4 dead, 6 infected in South Texas by MIS-C

MIS-C is a rare but serious complication associated with COVID-19. In Texas, Hispanic children are disproportionately affected.

CORPUS CHRISTI, Texas — A rare but serious pediatric complication related to COVID-19 has sent hundreds of Texas children to the hospital.

Multisystem inflammatory syndrome, or MIS-C, is a disease in which various organs in the body become inflamed, including the heart, lungs, kidneys, and brain.

The Texas Department of State Health Services says MIS-C sent 418 children to the hospital and 279 were later admitted to the intensive care unit. Four children have died.

The average age of these children is only nine years. The good news is that of the 418 children admitted, 383 have now been released.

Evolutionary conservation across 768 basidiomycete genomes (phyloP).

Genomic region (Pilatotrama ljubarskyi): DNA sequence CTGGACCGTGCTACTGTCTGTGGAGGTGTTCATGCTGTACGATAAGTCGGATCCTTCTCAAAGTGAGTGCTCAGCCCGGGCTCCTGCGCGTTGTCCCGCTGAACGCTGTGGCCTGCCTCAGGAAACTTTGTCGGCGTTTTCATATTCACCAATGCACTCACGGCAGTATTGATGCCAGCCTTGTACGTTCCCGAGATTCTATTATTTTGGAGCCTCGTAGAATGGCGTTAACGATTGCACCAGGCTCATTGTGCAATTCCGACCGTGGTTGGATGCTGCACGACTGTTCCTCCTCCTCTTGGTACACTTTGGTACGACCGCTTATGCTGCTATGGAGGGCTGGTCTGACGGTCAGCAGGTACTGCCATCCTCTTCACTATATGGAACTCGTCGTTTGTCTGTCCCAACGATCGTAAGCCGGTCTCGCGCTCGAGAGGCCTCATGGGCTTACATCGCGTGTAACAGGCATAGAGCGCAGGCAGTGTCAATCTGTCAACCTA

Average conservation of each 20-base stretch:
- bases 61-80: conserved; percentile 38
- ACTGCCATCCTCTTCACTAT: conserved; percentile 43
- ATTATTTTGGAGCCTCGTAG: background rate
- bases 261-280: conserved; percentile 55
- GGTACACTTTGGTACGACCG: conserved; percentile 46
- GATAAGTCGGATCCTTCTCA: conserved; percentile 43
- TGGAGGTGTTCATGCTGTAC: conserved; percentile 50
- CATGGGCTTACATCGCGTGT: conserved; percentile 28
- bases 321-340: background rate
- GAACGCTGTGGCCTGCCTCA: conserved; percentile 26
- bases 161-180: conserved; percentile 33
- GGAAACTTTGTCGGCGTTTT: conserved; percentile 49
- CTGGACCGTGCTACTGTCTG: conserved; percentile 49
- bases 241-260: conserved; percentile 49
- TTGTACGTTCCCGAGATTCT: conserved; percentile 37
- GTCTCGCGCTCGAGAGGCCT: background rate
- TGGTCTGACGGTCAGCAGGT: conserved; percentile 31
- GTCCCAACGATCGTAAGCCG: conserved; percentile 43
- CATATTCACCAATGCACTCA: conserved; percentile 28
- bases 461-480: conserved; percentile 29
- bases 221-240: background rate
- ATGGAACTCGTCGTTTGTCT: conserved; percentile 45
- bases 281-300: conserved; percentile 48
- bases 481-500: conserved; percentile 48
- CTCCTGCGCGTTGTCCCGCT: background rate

Nearly half of all MIS-C cases in the state have occurred in Hispanic children.

  • 49% – Hispanic (203 children)
  • 24% – Black (100 children)
  • 21% – White (87 children)
  • 3% – Asians (12 children)
  • 4% – Other or Unknown (16 children)

Texas divides the state into 11 public health regions. Nueces County and all other counties in the 3News display area are in Region 11, which includes the Rio Grande Valley to the border.

Our area has seen 62 cases of MIS-C. North Texas, which includes both Regions 2 and 3, has seen the most cases at 151.

Symptoms of MIS-C include fever, abdominal pain, vomiting, diarrhea, neck pain, rash, bloodshot eyes, and fatigue.

The exact cause of MIS-C has not been determined, but Texas health leaders say many of these MIS-C infected children either contracted COVID-19 or were around someone with COVID-19.

Boys were also more at risk than girls. Of the 418 Texas children who developed MIS-C, 270 were boys. That is 65% of the children.

Doctors say the best way to protect your child is to get them vaccinated against COVID-19.

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